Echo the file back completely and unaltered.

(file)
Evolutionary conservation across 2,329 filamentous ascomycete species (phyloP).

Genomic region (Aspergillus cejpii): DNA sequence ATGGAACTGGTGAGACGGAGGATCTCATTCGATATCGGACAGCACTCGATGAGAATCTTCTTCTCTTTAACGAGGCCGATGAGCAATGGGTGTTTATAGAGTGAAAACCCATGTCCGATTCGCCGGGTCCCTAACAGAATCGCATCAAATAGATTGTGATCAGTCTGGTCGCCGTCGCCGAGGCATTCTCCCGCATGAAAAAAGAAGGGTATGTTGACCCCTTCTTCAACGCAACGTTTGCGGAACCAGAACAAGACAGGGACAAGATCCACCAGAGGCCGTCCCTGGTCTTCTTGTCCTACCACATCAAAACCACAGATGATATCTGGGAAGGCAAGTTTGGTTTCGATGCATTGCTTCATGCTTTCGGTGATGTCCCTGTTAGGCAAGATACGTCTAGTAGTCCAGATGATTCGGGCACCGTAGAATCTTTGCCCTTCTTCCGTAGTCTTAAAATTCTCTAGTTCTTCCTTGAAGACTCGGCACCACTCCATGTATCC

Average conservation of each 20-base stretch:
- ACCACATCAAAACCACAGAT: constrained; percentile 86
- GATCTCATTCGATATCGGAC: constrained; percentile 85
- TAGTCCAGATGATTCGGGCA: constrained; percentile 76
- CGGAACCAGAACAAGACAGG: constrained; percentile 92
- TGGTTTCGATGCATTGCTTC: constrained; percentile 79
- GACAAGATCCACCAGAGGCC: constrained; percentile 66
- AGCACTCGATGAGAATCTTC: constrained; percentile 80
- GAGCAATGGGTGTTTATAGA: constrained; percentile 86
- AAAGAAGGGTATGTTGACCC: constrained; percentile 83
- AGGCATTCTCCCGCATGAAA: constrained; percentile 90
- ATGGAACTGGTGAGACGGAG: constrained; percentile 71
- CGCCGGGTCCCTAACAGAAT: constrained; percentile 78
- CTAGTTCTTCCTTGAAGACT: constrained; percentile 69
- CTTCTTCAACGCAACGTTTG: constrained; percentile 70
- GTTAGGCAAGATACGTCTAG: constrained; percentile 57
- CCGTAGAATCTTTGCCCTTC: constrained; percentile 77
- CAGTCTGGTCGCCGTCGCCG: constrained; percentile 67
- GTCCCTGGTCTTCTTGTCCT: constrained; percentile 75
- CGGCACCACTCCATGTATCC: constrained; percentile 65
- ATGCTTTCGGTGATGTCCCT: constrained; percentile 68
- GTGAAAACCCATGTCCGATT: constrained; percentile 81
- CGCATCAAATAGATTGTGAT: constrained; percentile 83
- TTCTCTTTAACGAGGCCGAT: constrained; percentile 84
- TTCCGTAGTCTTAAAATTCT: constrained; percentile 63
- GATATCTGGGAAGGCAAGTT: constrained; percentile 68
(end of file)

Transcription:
Evolutionary conservation across 2,329 filamentous ascomycete species (phyloP).

Genomic region (Aspergillus cejpii): DNA sequence ATGGAACTGGTGAGACGGAGGATCTCATTCGATATCGGACAGCACTCGATGAGAATCTTCTTCTCTTTAACGAGGCCGATGAGCAATGGGTGTTTATAGAGTGAAAACCCATGTCCGATTCGCCGGGTCCCTAACAGAATCGCATCAAATAGATTGTGATCAGTCTGGTCGCCGTCGCCGAGGCATTCTCCCGCATGAAAAAAGAAGGGTATGTTGACCCCTTCTTCAACGCAACGTTTGCGGAACCAGAACAAGACAGGGACAAGATCCACCAGAGGCCGTCCCTGGTCTTCTTGTCCTACCACATCAAAACCACAGATGATATCTGGGAAGGCAAGTTTGGTTTCGATGCATTGCTTCATGCTTTCGGTGATGTCCCTGTTAGGCAAGATACGTCTAGTAGTCCAGATGATTCGGGCACCGTAGAATCTTTGCCCTTCTTCCGTAGTCTTAAAATTCTCTAGTTCTTCCTTGAAGACTCGGCACCACTCCATGTATCC

Average conservation of each 20-base stretch:
- ACCACATCAAAACCACAGAT: constrained; percentile 86
- GATCTCATTCGATATCGGAC: constrained; percentile 85
- TAGTCCAGATGATTCGGGCA: constrained; percentile 76
- CGGAACCAGAACAAGACAGG: constrained; percentile 92
- TGGTTTCGATGCATTGCTTC: constrained; percentile 79
- GACAAGATCCACCAGAGGCC: constrained; percentile 66
- AGCACTCGATGAGAATCTTC: constrained; percentile 80
- GAGCAATGGGTGTTTATAGA: constrained; percentile 86
- AAAGAAGGGTATGTTGACCC: constrained; percentile 83
- AGGCATTCTCCCGCATGAAA: constrained; percentile 90
- ATGGAACTGGTGAGACGGAG: constrained; percentile 71
- CGCCGGGTCCCTAACAGAAT: constrained; percentile 78
- CTAGTTCTTCCTTGAAGACT: constrained; percentile 69
- CTTCTTCAACGCAACGTTTG: constrained; percentile 70
- GTTAGGCAAGATACGTCTAG: constrained; percentile 57
- CCGTAGAATCTTTGCCCTTC: constrained; percentile 77
- CAGTCTGGTCGCCGTCGCCG: constrained; percentile 67
- GTCCCTGGTCTTCTTGTCCT: constrained; percentile 75
- CGGCACCACTCCATGTATCC: constrained; percentile 65
- ATGCTTTCGGTGATGTCCCT: constrained; percentile 68
- GTGAAAACCCATGTCCGATT: constrained; percentile 81
- CGCATCAAATAGATTGTGAT: constrained; percentile 83
- TTCTCTTTAACGAGGCCGAT: constrained; percentile 84
- TTCCGTAGTCTTAAAATTCT: constrained; percentile 63
- GATATCTGGGAAGGCAAGTT: constrained; percentile 68